I’m an A&E doctor. Covid patients are younger this time | Coronavirus


“We’re once again seeing increasing numbers of Covid patients coming in through A&E. This is translating into admissions to critical care. Nearly half of the beds in our critical care unit are now dedicated to Covid-19 patients. The feeling on the ground is we’re very much at the start of the next wave and that it’s likely to be less of a tsunami, but more protracted.

The patients are younger this time. I’ve been looking after patients aged between 27 and 82 in critical care, but most are in their 30s, 40s and 50s. And the vast majority are either unvaccinated or have had one dose of the jab.

A few patients we are caring for still deny Covid exists, even as we strap oxygen masks to their faces. That is perplexing. Staff find that particularly hard and I think it will be an interesting and difficult part of this next phase. I wonder if we’ll be caring for a select group of patients who think the very disorder we’re treating them for is a sham. How do staff, who are so exhausted, navigate that?

In between previous waves the hospital returned Covid wards to normal wards and increased our elective operating programme. Sadly, we are seeing those wards being turned back into Covid wards again. Although we’ve not yet reduced our elective operations, I cannot see how we’ll cope as Covid admissions increase.

We’re back to planning an increase in critical care capacity and anticipate this will be required to manage the influx of Covid patients. We’re much more adept at pivoting back to Covid measures, having lived through this before. But a number of things are hampering us this time round. We have unprecedented numbers of A&E attendances, with waits in excess of 10 hours. So overall demand has increased massively. The hospital is full, similar to entering a bad winter, so turning wards into Covid wards isn’t easy. There just aren’t enough beds.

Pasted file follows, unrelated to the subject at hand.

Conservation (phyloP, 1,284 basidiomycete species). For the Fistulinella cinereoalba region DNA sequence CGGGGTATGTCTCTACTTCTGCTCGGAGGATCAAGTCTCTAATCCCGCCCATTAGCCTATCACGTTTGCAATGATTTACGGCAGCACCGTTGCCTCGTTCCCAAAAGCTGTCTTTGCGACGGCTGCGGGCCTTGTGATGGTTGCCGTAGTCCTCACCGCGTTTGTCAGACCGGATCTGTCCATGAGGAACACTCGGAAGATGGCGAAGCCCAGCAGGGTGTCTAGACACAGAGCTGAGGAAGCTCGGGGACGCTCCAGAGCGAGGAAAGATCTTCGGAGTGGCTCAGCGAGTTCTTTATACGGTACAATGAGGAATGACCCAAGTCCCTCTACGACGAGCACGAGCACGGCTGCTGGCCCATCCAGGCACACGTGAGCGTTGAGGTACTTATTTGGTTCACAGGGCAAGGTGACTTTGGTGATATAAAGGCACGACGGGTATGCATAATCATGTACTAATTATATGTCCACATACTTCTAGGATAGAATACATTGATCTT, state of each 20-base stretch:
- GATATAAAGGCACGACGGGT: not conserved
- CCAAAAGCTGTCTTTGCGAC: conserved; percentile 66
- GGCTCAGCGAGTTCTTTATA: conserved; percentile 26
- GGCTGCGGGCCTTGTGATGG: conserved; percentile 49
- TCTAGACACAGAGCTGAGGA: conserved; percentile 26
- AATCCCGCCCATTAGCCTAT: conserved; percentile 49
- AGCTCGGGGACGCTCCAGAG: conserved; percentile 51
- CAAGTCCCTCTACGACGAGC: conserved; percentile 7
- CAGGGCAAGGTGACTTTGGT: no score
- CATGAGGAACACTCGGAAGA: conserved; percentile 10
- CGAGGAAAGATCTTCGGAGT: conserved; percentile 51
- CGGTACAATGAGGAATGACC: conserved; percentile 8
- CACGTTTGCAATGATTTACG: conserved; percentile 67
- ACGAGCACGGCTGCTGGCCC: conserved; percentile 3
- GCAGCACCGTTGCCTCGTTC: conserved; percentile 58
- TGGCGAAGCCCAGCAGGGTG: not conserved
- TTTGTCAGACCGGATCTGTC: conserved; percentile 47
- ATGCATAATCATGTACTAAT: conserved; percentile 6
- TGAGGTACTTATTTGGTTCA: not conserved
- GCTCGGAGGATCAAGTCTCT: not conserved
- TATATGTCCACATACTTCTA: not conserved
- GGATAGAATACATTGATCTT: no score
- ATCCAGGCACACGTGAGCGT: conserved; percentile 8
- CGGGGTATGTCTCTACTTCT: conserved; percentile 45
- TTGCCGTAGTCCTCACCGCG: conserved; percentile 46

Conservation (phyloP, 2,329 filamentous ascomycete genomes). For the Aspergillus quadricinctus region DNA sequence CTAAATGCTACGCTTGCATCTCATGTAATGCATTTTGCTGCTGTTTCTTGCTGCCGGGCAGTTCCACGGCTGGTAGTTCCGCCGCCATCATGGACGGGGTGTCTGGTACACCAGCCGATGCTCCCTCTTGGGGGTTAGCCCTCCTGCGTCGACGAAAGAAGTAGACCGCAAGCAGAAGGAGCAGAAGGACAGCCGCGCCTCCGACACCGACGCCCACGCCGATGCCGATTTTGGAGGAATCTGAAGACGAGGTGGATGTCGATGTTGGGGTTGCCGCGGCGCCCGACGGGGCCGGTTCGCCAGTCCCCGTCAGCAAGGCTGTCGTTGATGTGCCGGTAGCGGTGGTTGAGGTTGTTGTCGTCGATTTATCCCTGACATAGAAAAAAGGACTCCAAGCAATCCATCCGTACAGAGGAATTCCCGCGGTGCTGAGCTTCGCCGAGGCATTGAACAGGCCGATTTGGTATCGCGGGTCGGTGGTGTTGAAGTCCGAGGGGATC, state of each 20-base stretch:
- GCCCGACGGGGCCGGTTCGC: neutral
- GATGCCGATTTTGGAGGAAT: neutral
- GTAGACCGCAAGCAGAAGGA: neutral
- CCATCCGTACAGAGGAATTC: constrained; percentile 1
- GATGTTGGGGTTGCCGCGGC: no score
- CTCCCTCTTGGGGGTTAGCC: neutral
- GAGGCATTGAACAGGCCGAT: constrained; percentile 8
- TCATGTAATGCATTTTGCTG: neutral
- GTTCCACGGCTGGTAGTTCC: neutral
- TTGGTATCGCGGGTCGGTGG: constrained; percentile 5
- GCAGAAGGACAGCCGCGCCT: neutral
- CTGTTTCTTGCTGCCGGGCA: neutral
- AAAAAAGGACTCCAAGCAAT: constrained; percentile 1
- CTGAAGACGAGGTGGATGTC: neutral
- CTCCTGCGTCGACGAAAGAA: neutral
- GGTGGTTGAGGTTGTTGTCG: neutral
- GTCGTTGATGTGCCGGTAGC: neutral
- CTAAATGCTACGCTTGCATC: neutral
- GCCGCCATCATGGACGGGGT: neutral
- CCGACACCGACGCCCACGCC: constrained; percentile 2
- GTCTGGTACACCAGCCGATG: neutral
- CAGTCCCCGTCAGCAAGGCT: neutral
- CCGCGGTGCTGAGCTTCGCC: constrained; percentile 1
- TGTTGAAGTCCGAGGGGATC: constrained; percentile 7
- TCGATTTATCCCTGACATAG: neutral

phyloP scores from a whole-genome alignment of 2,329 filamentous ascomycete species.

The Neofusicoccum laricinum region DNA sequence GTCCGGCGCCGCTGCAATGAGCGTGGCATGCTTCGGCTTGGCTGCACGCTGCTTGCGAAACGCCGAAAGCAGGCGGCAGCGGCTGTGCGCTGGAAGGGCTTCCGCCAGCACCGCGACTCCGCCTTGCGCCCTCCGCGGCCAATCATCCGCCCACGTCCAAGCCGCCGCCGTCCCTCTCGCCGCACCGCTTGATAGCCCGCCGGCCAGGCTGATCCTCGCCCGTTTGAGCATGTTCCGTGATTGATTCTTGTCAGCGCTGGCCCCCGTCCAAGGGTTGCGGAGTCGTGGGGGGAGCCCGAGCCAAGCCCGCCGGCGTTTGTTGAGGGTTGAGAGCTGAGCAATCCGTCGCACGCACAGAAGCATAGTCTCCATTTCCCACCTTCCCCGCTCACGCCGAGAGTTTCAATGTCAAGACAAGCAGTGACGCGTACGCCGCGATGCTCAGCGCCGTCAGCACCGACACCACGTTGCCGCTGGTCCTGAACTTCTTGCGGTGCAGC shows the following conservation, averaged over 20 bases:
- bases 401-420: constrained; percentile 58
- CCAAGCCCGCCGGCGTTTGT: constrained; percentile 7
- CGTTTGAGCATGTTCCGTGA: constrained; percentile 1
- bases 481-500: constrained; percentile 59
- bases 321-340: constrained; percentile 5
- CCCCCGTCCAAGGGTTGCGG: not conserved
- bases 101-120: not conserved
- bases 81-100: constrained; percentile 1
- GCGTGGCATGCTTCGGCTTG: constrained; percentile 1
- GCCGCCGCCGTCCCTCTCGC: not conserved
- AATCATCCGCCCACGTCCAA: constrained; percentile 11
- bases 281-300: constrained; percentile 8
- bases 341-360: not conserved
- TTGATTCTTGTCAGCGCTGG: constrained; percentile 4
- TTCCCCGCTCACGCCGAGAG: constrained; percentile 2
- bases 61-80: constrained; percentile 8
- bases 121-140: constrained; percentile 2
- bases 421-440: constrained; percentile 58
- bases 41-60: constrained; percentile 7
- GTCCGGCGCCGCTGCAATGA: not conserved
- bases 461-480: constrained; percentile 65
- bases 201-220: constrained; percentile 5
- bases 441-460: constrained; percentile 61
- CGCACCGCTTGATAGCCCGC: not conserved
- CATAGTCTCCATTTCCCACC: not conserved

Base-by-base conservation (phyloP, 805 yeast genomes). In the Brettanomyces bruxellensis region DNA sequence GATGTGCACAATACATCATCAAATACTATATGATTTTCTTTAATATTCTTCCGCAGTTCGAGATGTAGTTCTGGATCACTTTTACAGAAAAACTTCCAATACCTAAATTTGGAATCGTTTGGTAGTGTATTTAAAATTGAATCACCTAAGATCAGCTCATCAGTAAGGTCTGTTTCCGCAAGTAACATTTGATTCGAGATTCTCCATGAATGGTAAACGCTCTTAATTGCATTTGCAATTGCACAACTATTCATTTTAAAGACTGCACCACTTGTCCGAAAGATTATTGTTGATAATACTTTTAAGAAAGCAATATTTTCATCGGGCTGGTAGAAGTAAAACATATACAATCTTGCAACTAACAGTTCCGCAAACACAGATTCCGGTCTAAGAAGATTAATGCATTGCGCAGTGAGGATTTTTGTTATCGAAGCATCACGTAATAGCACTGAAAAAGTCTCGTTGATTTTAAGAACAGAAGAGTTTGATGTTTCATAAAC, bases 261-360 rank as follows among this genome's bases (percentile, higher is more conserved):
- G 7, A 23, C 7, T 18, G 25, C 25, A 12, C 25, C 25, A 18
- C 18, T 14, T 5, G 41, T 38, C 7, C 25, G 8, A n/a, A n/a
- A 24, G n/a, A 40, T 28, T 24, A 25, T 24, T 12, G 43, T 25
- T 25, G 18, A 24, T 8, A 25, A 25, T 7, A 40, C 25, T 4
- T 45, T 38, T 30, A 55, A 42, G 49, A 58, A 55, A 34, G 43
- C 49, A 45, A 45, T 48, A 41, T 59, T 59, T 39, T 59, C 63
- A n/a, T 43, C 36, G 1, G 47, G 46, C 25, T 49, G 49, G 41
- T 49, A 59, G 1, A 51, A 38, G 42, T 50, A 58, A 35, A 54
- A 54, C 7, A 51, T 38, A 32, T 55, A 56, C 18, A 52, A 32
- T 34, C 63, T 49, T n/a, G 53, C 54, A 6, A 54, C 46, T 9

Staffing is a perfect storm. Staff are absolutely, genuinely exhausted. After more than a year of Covid, resilience is very low. Covid isolation alerts and school quarantines for staff’s children mean that huge number of colleagues are being required to isolate, leaving those behind picking up more and more shifts in order to run a safe service. It’s a huge testament to the staff that we still have people coming forward, often at the detriment of their own wellbeing, to fill gaps over and over again.

In addition, numerous staff are off sick with physical and mental health problems as a direct result of the pandemic. And large numbers of staff are leaving in the knowledge that even if Covid waves cease, there is a huge amount of pressure to proceed at pace through the backlog of cases, with no respite.

How do I feel about the growing number of infections and what’s coming down the track for hospitals? There has been a huge amount of pride that the NHS has been central to the vaccination programme and that generates hope. Hope that we wouldn’t see the same scenes again – of patients struggling for air and saying goodbye to loved ones via video message.